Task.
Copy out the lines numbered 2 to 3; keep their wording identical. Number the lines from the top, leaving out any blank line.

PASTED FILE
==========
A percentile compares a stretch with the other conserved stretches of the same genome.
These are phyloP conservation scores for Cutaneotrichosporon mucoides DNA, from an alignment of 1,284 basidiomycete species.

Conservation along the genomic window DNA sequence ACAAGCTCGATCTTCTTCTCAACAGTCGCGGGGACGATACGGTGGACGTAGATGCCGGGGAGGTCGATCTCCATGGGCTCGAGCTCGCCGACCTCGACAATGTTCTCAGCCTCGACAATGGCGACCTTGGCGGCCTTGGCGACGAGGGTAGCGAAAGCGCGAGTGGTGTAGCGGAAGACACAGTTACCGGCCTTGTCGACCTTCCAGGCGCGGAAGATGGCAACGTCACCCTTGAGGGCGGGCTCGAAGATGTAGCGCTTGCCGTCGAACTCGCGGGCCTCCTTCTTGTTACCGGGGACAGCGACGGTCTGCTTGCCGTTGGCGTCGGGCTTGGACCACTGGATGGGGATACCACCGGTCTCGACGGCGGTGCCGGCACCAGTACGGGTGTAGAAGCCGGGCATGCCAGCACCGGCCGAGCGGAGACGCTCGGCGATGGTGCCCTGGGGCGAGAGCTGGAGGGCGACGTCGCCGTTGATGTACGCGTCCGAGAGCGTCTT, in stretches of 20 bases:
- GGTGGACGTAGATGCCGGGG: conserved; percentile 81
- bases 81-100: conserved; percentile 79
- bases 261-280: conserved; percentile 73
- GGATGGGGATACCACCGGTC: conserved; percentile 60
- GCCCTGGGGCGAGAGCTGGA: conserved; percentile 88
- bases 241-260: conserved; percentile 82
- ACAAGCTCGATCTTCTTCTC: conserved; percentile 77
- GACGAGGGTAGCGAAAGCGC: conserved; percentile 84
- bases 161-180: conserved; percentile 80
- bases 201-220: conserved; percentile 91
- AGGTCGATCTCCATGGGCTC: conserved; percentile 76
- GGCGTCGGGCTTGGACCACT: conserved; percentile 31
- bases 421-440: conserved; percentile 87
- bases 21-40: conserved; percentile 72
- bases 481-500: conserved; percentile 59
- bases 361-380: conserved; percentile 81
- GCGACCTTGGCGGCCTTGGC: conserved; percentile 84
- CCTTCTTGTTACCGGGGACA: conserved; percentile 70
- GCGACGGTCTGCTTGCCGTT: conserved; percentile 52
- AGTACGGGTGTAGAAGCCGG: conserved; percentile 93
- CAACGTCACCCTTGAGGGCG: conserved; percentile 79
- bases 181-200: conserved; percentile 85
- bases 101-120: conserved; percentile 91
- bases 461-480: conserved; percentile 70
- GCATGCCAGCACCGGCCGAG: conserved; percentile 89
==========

These are phyloP conservation scores for Cutaneotrichosporon mucoides DNA, from an alignment of 1,284 basidiomycete species.

Conservation along the genomic window DNA sequence ACAAGCTCGATCTTCTTCTCAACAGTCGCGGGGACGATACGGTGGACGTAGATGCCGGGGAGGTCGATCTCCATGGGCTCGAGCTCGCCGACCTCGACAATGTTCTCAGCCTCGACAATGGCGACCTTGGCGGCCTTGGCGACGAGGGTAGCGAAAGCGCGAGTGGTGTAGCGGAAGACACAGTTACCGGCCTTGTCGACCTTCCAGGCGCGGAAGATGGCAACGTCACCCTTGAGGGCGGGCTCGAAGATGTAGCGCTTGCCGTCGAACTCGCGGGCCTCCTTCTTGTTACCGGGGACAGCGACGGTCTGCTTGCCGTTGGCGTCGGGCTTGGACCACTGGATGGGGATACCACCGGTCTCGACGGCGGTGCCGGCACCAGTACGGGTGTAGAAGCCGGGCATGCCAGCACCGGCCGAGCGGAGACGCTCGGCGATGGTGCCCTGGGGCGAGAGCTGGAGGGCGACGTCGCCGTTGATGTACGCGTCCGAGAGCGTCTT, in stretches of 20 bases: